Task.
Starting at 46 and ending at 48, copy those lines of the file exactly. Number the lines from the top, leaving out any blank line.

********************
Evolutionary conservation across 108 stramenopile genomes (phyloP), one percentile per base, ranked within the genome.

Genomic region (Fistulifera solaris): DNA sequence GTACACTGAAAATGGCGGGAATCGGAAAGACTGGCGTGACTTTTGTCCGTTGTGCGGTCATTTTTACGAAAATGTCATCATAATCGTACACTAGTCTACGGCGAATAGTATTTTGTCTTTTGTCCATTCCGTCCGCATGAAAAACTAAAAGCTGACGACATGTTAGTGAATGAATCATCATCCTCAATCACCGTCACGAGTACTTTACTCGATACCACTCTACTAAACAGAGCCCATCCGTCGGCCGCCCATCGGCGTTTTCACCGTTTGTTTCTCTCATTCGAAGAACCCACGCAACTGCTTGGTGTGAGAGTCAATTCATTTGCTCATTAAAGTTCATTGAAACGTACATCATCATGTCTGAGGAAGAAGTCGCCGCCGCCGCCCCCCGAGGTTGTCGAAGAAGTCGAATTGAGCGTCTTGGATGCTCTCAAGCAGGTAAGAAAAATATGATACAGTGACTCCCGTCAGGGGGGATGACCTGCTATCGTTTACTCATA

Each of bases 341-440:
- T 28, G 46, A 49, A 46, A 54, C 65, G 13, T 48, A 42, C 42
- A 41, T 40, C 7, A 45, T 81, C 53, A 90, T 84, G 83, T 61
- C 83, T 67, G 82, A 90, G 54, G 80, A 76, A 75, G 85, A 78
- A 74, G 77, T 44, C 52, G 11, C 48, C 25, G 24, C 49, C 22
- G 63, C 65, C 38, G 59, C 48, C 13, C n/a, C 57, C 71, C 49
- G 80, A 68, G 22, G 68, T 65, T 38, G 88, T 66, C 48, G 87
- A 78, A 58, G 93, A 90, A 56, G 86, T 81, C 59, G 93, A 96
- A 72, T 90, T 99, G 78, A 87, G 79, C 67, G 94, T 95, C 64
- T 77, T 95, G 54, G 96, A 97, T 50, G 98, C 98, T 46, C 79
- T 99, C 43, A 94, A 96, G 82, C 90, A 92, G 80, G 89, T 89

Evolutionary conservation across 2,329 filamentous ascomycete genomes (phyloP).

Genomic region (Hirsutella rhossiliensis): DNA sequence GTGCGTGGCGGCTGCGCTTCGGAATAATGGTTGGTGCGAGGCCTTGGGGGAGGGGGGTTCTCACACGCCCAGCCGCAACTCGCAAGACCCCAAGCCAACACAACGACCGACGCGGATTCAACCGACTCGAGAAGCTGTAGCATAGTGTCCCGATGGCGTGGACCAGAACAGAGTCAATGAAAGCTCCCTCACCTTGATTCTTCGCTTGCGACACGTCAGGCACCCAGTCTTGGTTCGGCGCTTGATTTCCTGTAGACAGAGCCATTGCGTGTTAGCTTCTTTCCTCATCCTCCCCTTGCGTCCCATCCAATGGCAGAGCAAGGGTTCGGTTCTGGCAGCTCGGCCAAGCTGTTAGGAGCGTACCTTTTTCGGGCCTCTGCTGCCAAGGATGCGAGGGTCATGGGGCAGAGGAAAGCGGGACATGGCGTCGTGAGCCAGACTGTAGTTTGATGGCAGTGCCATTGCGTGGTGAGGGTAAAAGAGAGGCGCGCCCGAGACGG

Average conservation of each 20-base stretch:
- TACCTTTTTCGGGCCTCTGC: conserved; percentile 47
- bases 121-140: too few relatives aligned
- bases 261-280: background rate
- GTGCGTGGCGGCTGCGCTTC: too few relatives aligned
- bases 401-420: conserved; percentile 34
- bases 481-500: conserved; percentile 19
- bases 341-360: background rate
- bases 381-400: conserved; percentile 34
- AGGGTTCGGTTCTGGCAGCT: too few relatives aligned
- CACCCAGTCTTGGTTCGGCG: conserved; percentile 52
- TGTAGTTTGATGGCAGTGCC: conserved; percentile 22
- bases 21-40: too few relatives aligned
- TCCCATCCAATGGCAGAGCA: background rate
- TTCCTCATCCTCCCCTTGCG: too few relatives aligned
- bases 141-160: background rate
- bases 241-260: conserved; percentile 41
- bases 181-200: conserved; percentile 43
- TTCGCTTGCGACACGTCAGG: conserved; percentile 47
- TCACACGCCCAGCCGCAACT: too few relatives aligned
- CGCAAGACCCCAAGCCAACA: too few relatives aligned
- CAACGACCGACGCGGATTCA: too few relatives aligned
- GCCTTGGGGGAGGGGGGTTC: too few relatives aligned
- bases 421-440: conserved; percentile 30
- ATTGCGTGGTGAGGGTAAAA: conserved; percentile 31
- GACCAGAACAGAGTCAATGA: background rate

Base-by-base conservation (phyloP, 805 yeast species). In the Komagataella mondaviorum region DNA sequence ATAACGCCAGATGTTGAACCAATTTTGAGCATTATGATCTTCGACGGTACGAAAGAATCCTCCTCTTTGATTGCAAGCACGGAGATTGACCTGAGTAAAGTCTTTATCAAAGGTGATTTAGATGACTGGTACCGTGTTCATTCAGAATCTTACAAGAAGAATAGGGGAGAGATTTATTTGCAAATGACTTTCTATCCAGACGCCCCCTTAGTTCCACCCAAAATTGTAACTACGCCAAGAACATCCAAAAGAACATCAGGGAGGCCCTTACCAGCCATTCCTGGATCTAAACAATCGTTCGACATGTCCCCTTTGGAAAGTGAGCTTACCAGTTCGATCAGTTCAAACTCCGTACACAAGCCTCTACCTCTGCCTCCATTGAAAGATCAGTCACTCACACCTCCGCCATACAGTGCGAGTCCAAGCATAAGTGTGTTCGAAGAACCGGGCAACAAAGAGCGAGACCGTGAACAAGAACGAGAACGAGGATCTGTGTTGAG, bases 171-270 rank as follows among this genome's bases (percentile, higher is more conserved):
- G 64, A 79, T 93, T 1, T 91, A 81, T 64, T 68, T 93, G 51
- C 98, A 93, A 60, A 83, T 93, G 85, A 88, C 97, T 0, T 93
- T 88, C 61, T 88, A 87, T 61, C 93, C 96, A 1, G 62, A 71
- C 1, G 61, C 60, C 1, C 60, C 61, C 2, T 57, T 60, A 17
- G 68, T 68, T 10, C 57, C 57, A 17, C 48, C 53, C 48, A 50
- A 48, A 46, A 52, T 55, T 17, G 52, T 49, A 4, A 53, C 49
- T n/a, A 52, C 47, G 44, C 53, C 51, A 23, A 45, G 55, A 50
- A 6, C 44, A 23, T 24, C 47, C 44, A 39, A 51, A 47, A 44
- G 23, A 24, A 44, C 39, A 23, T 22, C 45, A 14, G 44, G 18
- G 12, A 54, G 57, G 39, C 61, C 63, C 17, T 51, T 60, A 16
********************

- C 1, G 61, C 60, C 1, C 60, C 61, C 2, T 57, T 60, A 17
- G 68, T 68, T 10, C 57, C 57, A 17, C 48, C 53, C 48, A 50
- A 48, A 46, A 52, T 55, T 17, G 52, T 49, A 4, A 53, C 49